The Book of X
“Etter has created that rare beast: an effective, startling poetic novel. Its story is coherent and progressive; Cassie herself is intensely sympathetic. The book is unconventional but engaging, and eminently readable.”
Sarah Rose Etter’s The Book of X presents a gothic, surreal, almost familiar America. Protagonist Cassie X is the third in a family line of women tied in knots. It’s a vivid metaphor for the discomforts and horror of the female body, but the knots are also literal: “There are 4,500 different types of knots. There are 3,800 basic variations on these knots. There are an infinite number of ways to combine those knots and their variations. In this way, knots are like stars.
“We could have been complicated: Figure eights, clove hitches, sheet bends, reefs, heaving lines.
“But our knots are simple: Overhand. Our abdomens twist in and out just once, our bodies wrapping back into themselves, creating dark caverns, coiled as snakes.”
This inheritance renders the women’s bodies uncomfortable in youth and agonizing in age. The knots only tighten, and the best medical knowledge serves no better than neglect. And so Cassie is forced to exist in a world that finds her both monstrous and ordinary. Her body is always under scrutiny. Women’s bodies, Etter reminds us, are always under scrutiny, but Cassie’s inevitably fails to meet every standard. Beauty, professionalism, sexiness, and security all lie beyond her reach.
The grotesquerie of the X women’s bodies counterbalances the bloody horrors of the world. Cassie’s father and brother support the family by stripping meat out of the earth: “my father and brother work the meat from the quarry with their hands and their shovels. . . . On Saturdays, my mother and I clean the meat in the big silver sink. On meat cleaning days, watery pink rivers rush off the flesh. The fresh piles of meat rise like bloody castles on the counter.” The family sustains itself selling “clean flesh” to the highest bidder.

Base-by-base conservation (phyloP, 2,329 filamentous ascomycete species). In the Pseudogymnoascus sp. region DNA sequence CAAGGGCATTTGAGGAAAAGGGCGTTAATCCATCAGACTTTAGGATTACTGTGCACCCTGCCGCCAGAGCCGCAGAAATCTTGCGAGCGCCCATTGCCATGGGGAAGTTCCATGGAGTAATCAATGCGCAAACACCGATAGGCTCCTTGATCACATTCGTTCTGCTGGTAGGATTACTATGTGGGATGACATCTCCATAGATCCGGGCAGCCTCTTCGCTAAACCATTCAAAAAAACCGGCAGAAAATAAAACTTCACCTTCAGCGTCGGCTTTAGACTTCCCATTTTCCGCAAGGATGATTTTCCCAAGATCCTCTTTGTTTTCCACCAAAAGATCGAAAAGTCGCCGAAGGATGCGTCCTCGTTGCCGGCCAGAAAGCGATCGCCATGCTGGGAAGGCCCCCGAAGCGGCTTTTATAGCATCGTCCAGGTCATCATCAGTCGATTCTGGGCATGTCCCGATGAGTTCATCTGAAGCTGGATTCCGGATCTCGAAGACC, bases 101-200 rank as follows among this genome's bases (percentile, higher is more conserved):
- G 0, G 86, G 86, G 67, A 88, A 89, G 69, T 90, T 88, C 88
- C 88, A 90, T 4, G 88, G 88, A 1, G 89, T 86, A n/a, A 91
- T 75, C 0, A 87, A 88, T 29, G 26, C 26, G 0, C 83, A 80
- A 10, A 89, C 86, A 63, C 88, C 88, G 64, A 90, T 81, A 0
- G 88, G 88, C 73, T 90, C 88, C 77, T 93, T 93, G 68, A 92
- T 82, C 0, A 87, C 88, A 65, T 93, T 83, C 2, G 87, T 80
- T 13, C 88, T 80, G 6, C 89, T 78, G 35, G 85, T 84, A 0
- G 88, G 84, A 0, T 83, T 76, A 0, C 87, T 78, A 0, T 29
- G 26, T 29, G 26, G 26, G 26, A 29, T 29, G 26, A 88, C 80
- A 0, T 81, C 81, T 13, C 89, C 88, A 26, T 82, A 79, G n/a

Cassie’s life has the vivid immediacy of the best evocations of childhood. Judy Blume’s sexual, introspective heroines are clear ancestors of this girl, whose coming of age is both archetypal and deeply strange. Etter divorces Cassie from the realm of the ordinary, though, and in doing so frees her from the dangerous banalities of young adult literature. The Book of X is ineffably adult. Language pushes against the boundaries of the real, and hallucinatory interludes travel even further, into realms of dark psychosis.
Cassie’s vision of “the throat field” (a literal farmer’s field full of human throats) carries violence and desire past erotica into nightmare: “‘SAY SOMETHING,’ I scream.
“I clench hard, good around the throat. I squeeze until my fingers want to break. The skin caves in beneath, which feels good, a satisfaction. I strangle harder, until I go dizzy from lack of oxygen, until my rage deflates.
“I pant on the ground before him, my weak fingers still around the skin. He stands in the field, still silent, immobile. I stare up at his throat which is long and thick, glinting in the light like a silver coin.”
Etter defies YA tropes, too, by following Cassie into adulthood. While her childhood is subsumed in the American gothic, Cassie’s adult life is recognizably millennial. Her glamorous urban career is little more than secretarial mindlessness punctuated by sexist microaggressions.
Transformation comes, but not easily. No simple makeover can ease Cassie’s struggles, but she goes looking for solutions, and after a fashion finds them.
It’s a compelling journey. The great strength of The Book of X, though, is Etter’s lyrical, fragmentary prose. The book’s surrealness emerges from short, visceral passages that function both as literal scenes and as metaphors. The result could be heavy-handed, but it isn’t. Etter has created that rare beast: an effective, startling poetic novel. Its story is coherent and progressive; Cassie herself is intensely sympathetic. The book is unconventional but engaging, and eminently readable.